Photos: Top-Secret, Cold War-Era Military Base in Greenland

Under the ice

Northeast portal to Camp Century

(Image credit: US Army)

In 1959, the U.S. Army Corps of Engineers built a base, called Camp Century, in the Greenland Ice Sheet. The site was constructed under more than 26 feet (8 meters) of ice to provide protection and camouflage.

New research shows that the melting ice sheet, caused by a warming climate, could release the camp's toxic waste into the environment.

This photo shows the northeast portal to Camp Century during construction in 1959. [Read full story about the threat posed by Camp Century's toxic waste]

Access tunnel

Camp Century trench

(Image credit: US Army)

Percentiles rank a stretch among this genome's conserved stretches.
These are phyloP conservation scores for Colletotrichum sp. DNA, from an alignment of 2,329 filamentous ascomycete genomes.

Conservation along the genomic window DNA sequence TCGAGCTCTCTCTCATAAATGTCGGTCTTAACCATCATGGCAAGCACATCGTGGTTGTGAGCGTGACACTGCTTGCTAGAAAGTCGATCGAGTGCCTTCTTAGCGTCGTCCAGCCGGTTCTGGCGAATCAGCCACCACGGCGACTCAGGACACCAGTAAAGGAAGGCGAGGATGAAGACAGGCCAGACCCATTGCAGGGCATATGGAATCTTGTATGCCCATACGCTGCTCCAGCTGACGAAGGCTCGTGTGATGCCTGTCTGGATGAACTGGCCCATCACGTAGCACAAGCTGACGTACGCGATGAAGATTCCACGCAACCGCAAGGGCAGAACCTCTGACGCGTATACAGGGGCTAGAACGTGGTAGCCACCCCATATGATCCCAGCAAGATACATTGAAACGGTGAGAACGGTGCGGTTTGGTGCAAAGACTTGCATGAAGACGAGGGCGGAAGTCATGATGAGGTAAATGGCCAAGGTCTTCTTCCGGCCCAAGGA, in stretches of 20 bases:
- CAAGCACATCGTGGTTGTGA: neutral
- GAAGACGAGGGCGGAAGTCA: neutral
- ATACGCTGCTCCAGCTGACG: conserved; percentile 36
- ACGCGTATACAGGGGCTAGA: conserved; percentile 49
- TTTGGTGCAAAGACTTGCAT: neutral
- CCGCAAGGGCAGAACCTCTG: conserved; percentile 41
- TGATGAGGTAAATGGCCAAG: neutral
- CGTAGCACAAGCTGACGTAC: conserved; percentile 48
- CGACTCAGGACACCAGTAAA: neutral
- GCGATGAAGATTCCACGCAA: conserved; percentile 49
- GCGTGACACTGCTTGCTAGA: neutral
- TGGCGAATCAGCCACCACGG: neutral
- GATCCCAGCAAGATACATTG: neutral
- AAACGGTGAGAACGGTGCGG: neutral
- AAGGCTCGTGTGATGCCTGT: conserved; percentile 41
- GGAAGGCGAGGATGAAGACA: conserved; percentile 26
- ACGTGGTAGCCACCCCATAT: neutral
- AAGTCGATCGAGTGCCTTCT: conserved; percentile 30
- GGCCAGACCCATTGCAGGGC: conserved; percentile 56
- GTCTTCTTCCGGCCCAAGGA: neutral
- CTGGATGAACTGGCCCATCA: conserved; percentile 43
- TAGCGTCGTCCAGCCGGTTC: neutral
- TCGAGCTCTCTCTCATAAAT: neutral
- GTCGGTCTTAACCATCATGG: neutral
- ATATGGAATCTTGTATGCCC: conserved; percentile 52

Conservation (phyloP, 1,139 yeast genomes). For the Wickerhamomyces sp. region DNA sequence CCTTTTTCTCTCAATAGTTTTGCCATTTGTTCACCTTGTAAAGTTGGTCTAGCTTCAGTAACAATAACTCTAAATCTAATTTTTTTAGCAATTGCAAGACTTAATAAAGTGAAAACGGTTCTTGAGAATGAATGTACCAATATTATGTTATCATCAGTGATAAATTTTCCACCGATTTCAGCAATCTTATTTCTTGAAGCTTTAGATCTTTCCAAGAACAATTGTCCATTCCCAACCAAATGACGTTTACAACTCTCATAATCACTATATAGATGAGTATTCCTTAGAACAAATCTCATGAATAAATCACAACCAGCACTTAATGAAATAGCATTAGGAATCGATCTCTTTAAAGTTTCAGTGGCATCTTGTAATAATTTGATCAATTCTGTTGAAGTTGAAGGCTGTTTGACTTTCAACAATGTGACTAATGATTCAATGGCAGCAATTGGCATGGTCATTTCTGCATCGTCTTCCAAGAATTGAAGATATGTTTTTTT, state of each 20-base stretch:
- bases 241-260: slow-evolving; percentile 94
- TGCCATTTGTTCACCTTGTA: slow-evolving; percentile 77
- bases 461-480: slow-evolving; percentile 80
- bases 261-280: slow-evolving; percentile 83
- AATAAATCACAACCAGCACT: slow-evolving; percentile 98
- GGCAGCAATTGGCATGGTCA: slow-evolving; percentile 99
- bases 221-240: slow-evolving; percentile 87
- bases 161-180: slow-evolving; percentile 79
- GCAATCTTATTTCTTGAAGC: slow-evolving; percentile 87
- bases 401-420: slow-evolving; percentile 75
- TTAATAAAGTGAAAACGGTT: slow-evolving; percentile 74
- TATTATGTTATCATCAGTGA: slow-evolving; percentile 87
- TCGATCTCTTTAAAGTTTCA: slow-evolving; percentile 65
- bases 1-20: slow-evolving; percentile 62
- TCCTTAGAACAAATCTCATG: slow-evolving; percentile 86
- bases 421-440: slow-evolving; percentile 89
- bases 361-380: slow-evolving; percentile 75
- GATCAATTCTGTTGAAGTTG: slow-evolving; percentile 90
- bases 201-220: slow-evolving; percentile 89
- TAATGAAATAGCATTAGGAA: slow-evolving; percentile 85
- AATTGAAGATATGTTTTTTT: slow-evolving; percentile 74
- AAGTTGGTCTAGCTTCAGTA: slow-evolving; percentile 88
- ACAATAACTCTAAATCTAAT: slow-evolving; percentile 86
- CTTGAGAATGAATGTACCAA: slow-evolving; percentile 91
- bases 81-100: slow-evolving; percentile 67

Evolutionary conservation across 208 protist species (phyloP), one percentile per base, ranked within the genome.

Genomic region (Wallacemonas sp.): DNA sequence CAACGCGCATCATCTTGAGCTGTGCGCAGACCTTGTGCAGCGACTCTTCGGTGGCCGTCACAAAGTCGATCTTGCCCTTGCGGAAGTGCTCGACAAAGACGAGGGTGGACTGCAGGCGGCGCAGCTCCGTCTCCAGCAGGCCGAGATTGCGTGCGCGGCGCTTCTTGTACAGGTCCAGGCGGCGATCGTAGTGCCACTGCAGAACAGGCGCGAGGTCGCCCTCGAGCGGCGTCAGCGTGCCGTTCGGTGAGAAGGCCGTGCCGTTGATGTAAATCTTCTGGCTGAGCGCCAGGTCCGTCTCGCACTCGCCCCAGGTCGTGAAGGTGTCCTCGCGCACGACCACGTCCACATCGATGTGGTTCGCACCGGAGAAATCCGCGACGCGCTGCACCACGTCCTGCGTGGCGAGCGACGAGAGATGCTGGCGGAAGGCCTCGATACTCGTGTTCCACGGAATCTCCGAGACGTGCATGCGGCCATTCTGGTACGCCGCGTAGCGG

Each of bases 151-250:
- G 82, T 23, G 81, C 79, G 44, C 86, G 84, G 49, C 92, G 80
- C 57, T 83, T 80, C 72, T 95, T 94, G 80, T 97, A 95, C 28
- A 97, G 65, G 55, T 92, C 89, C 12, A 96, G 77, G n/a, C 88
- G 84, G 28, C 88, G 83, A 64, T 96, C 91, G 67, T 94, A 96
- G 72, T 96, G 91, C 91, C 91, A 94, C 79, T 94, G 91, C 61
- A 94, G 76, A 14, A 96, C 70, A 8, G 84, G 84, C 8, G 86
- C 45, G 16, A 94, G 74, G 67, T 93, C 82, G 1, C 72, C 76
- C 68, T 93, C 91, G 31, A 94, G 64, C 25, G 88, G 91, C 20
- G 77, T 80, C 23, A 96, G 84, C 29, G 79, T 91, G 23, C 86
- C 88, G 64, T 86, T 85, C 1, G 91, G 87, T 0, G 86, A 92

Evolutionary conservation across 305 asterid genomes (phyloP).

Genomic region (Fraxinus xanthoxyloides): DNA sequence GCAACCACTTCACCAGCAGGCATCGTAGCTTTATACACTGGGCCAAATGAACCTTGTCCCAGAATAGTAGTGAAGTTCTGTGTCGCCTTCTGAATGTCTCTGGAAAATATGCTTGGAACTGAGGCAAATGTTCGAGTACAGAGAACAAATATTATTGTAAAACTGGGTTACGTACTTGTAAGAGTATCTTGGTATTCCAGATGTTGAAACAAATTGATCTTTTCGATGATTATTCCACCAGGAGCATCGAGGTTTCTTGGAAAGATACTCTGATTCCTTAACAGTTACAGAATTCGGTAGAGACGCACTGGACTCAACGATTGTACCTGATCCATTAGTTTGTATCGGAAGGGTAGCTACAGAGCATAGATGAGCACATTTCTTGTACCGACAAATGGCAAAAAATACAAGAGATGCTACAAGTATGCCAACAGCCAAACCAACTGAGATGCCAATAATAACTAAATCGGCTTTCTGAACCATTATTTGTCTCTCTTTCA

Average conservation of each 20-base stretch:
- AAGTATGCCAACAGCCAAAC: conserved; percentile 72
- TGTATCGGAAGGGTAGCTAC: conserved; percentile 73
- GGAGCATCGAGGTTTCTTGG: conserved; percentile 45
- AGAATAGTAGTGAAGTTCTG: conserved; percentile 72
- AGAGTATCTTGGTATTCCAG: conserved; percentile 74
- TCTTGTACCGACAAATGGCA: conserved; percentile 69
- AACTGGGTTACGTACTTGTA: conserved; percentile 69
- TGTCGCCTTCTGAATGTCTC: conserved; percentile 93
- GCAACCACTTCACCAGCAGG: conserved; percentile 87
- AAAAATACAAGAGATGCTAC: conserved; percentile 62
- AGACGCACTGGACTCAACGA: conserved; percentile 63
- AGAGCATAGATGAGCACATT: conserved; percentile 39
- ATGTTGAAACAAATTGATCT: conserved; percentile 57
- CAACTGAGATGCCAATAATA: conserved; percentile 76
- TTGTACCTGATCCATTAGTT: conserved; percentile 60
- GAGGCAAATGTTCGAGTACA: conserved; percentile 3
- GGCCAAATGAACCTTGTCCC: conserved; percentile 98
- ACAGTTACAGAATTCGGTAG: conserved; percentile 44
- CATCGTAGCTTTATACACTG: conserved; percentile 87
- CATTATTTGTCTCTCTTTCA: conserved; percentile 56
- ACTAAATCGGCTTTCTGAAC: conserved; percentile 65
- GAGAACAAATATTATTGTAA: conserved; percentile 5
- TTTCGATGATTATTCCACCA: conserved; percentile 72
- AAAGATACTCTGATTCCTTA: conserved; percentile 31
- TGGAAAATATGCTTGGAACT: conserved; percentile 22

A view inside the main 1,300-foot-long (400 meters) access trench to Camp Century in 1964. More than 12 500-foot-long (150 meters) side trenches radiated out from the main trench.

Army base

Camp Century

(Image credit: US Army)

The northeast portal to Camp Century in 1964, shortly before the base was abandoned.

Ice samples

Camp Century ice core sampling in 1964

(Image credit: US Army)

A thermal coring rig that was used to take ice-core samples at Camp Century in 1964.

Top-secret base

Camp Century location

(Image credit: William Colgan)

The Camp Century base was located 125 miles (200 kilometers) from Greenland's northwest coast.

Melting ice

Meltwater stream on the Greenland ice sheet.

(Image credit: Roger Braithwaite via NASA)

Climate change is warming the Arctic and causing portions of the Greenland Ice Sheet to melt, which could release toxic waste from Camp Century into the environment. This photo shows a meltwater stream on the Greenland Ice Sheet.

Live Science Staff
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